Unfortunately we were so far from Devine St that Kilbourne actually has a nasty rise to climb first, which didn’t time well with my sudden surge. Oh well, this was going to hurt – I knew I was going to pay for that sub 6 mile eventually. While downhills may be my weakness, spelunking the dark cavernous recesses of the pain cave is my absolute specialty. Especially when it may involve relay roadkill. By the time I get to Devine St I am pretty much striding out and sucking wind like its no tomorrow, betting all my chips I can coast down the long home stretch on Devereaux.  I pull up beside Toby Selix, i.e. the new 35-39 party crasher, and absolute beast. He’s cruising along at low 6 pace and making conversation, while I’m blowing snot and feeling the grip of imminent death. We hit Devereaux and I start redlining it. Selix is doing the half but still rides along in my wake the whole way down.  I cross Beltline and take another few pain cave steps just to take down Dimery in the last 100 meters. But I dont see Drew…WTF??? I almost stop to look for him but luckily someone yells at me to turn the corner and thank God he’s there. I hit the relay area a few seconds over 32 minutes – Garmin had 5.1 miles and 6:07 last full mile. I barely have a chance to catch my breath before red singlet guy comes blasting in behind me and somehow removes a baton from some unseen orifice to hand off to their No. 2. Man, these plow mules are crafty. Larry is there at the zone to confirm that was his team.

Relays are always somewhat mysterious, since you never get to see the whole race unfold. From what I heard, the Strictly open team was just ridiculous and came through at like 28 minutes at the first exchange. They even wore “elite” jerseys and had a cakewalk of a win in 2:29. Drew, our number 2, was fighting a toe injury and was in some serious pain the last 5 miles (he had the first  8 mile leg) but soldiered through. The Plow Mules overtook the lead somewhere in leg 2. A fresh Pale Beast  and a post 5k Brandenburg probably was a wash, and then Bishop was too strong in the last 8 miles, overtaking Larry in the anchor leg.  We finished 2nd in 2:47, with the Old Plow Mules in 3rd in 2:53. Fourth place was 3:40ish and the women’s win was over 4 hours, so definitely a trophy hunt opportunity for the coed or womens teams next year.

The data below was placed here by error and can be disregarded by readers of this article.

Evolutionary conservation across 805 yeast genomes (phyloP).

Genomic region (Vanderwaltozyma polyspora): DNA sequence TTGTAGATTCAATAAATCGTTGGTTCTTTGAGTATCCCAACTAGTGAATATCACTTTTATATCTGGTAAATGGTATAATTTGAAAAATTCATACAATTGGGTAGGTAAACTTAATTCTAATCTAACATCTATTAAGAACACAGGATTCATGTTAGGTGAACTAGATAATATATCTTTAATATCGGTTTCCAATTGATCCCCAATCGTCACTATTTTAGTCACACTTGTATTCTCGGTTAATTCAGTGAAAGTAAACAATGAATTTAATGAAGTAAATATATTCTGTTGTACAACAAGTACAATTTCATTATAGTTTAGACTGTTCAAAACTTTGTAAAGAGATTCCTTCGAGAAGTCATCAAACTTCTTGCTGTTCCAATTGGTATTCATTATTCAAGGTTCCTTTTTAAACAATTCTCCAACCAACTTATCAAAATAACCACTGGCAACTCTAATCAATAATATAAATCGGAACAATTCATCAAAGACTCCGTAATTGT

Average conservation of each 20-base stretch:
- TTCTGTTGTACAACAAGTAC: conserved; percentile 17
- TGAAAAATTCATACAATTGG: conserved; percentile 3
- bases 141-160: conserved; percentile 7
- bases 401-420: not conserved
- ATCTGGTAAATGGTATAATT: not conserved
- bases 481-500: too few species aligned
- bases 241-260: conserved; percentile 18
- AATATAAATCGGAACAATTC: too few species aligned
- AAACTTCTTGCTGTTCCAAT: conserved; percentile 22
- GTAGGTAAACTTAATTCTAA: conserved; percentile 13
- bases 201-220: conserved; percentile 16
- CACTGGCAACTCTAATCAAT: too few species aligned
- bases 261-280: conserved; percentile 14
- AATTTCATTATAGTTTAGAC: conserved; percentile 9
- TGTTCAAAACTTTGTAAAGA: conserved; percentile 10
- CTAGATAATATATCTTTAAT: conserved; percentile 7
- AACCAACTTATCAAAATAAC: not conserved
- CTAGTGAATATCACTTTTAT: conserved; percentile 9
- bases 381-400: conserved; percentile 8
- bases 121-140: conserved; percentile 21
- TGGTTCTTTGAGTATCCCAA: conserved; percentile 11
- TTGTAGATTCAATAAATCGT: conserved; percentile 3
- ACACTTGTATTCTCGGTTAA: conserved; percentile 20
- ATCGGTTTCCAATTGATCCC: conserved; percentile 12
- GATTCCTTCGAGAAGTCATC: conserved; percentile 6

Be sure to check out  the “Triathlon Joe” facebook site for his recap of the full. Joe paced with me and kept me entertained in the first half of Kiawah and is an ex-Columbian living in the Atlanta area.

Results from the CRC newsletter:

In the marathon, the top local finisher was Michael Nance, rocking a 3:04 BQ time on this brutal course. Former Olympian Zola (Budd) Pieterse took home the win. Local winners in the masters categories included our own Joyce Welch taking 2nd, with Jason Gibson winning 2nd among the men. Marathon age groupers: Jamey Wilson placed first overall and a huge PR (3:48) to win the 30-34, with Tricia Roland taking third. Kris Litman-Koon took 2nd place in the 30-34 men. Ty Thomas clocked a 3:12 and a BQ to win the 45-49. Half marathon: Ryan Plexico was the top SC finisher in 1:19, with Heather Hunt talking top local female in 1:24. Masters winners included Howie Phan and Jeff Godby going 2-3 among the men. Mary Howk won masters with an incredible 1:45 at age 63. Wow. HM age groupers: Brittany Robbins won 2nd in the 15-19. Matt Pollard took 3rd in the 25-29. Jason Dimery took 2nd in the 30- 34, with Carly Jackson 3rd among the women. Toby Selix won the 35-39 in an impressive 1:27. Wendy Hart won the 40-44. Jim Fadel took the 45-49. In the 50-54 women, Lisa Powell and Coleen Strasburger went 1-2, with Phil Togneri winning among the men. Pete O’Boyle and Larry Bates finished 1st and 2nd in a close 55-59 battle. Carol Wallace won among the 55-59 women. Rob Kriegshaber, Mike Compton and Neil Derrick swept a tough 60-64 division. Shawn Chillag and Peter Mugglestone finished 2- 3 in the 65-69. Jesse Smarr took 3rd in the 70+. 5k: Parker Roof won first overall with Travis Moran just behind. Jennifer Lybrand captured the women’s win , with Barbara Brandenburg 3rd. Jeff Brandenburg continued his brutal masters run, taking 1st, with Geary McAlister and Joe Roof also placing. Pam Inman won 2nd among the women, and Sue Porter 3rd. 5k age groupers: Ian Clawson placed 3rd in a tough 11-14. Ashley Horton also took third in the 25-29. Angel Manuel and Brian Talkington went 1-2 for Palmetto Runners in the 35-39. Jennifer Hill won 3rd in the 40-44. Roy Shelley won the 45-49, with Chris Vokaty 3rd. Tracy Tisdale-Williams captured third in the 45-49 women. Tom Beattie won the 50-54., with John Gasque placing 3rd in the 55-59. Leeds Barroll won the 60-64. Albert Anderson, Alex Ponamarev and Ron Hagell swept a brutal 65-69. Brigitte Smith claimed the 65-69 women, with Henry Holt taking the 70+ men.






Lexington Race Against Hunger 10k – Lexington, SC – 2/28/15


The Lexington Race Against Hunger, or LRAH, is now in its 15th year and has been a staple of the Tour de Columbia for most of its existence. While late February has given the race some tough weather at times, there is usually a large and brutally competitive crowd. I’ve run the race every year since 2009 and I think I may have one 3rd in AG to show for it. I think I must have placed 4th about 5 times, because my photo library of the race is full of me looking dejected and holding up the number 4. Usually next to Drew, Scott Flicker, Code or some other 35-39 beast.